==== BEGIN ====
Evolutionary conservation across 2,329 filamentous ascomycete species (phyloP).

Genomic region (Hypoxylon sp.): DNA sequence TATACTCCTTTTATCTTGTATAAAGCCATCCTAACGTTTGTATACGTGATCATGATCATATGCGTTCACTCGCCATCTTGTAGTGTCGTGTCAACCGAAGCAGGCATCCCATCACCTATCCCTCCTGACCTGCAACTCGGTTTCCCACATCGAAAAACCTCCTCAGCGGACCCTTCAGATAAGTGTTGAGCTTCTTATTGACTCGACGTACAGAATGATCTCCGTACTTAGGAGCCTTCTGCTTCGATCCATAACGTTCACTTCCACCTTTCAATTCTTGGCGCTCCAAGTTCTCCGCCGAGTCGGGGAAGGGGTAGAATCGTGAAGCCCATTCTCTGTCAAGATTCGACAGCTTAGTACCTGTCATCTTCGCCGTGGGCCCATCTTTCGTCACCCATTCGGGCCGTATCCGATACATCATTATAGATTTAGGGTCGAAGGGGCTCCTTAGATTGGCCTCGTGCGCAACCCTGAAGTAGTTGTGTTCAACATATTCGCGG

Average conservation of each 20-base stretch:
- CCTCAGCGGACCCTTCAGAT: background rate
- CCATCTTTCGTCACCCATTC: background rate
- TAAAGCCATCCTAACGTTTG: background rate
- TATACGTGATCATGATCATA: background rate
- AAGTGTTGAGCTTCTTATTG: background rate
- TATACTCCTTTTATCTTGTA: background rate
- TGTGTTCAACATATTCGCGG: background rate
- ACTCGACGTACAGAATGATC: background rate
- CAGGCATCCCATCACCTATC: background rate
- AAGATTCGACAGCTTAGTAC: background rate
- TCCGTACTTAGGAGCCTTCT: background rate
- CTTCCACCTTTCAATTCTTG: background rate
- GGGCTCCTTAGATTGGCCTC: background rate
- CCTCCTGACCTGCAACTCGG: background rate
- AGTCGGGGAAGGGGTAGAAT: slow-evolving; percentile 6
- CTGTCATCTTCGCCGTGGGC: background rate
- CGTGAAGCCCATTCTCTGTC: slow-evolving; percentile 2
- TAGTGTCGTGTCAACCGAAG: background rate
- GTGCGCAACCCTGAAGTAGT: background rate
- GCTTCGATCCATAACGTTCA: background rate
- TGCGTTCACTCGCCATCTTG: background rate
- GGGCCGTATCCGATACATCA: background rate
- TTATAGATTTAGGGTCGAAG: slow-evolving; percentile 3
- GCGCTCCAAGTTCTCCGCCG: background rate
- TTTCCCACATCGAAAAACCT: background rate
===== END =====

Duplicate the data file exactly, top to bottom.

Evolutionary conservation across 2,329 filamentous ascomycete species (phyloP).

Genomic region (Hypoxylon sp.): DNA sequence TATACTCCTTTTATCTTGTATAAAGCCATCCTAACGTTTGTATACGTGATCATGATCATATGCGTTCACTCGCCATCTTGTAGTGTCGTGTCAACCGAAGCAGGCATCCCATCACCTATCCCTCCTGACCTGCAACTCGGTTTCCCACATCGAAAAACCTCCTCAGCGGACCCTTCAGATAAGTGTTGAGCTTCTTATTGACTCGACGTACAGAATGATCTCCGTACTTAGGAGCCTTCTGCTTCGATCCATAACGTTCACTTCCACCTTTCAATTCTTGGCGCTCCAAGTTCTCCGCCGAGTCGGGGAAGGGGTAGAATCGTGAAGCCCATTCTCTGTCAAGATTCGACAGCTTAGTACCTGTCATCTTCGCCGTGGGCCCATCTTTCGTCACCCATTCGGGCCGTATCCGATACATCATTATAGATTTAGGGTCGAAGGGGCTCCTTAGATTGGCCTCGTGCGCAACCCTGAAGTAGTTGTGTTCAACATATTCGCGG

Average conservation of each 20-base stretch:
- CCTCAGCGGACCCTTCAGAT: background rate
- CCATCTTTCGTCACCCATTC: background rate
- TAAAGCCATCCTAACGTTTG: background rate
- TATACGTGATCATGATCATA: background rate
- AAGTGTTGAGCTTCTTATTG: background rate
- TATACTCCTTTTATCTTGTA: background rate
- TGTGTTCAACATATTCGCGG: background rate
- ACTCGACGTACAGAATGATC: background rate
- CAGGCATCCCATCACCTATC: background rate
- AAGATTCGACAGCTTAGTAC: background rate
- TCCGTACTTAGGAGCCTTCT: background rate
- CTTCCACCTTTCAATTCTTG: background rate
- GGGCTCCTTAGATTGGCCTC: background rate
- CCTCCTGACCTGCAACTCGG: background rate
- AGTCGGGGAAGGGGTAGAAT: slow-evolving; percentile 6
- CTGTCATCTTCGCCGTGGGC: background rate
- CGTGAAGCCCATTCTCTGTC: slow-evolving; percentile 2
- TAGTGTCGTGTCAACCGAAG: background rate
- GTGCGCAACCCTGAAGTAGT: background rate
- GCTTCGATCCATAACGTTCA: background rate
- TGCGTTCACTCGCCATCTTG: background rate
- GGGCCGTATCCGATACATCA: background rate
- TTATAGATTTAGGGTCGAAG: slow-evolving; percentile 3
- GCGCTCCAAGTTCTCCGCCG: background rate
- TTTCCCACATCGAAAAACCT: background rate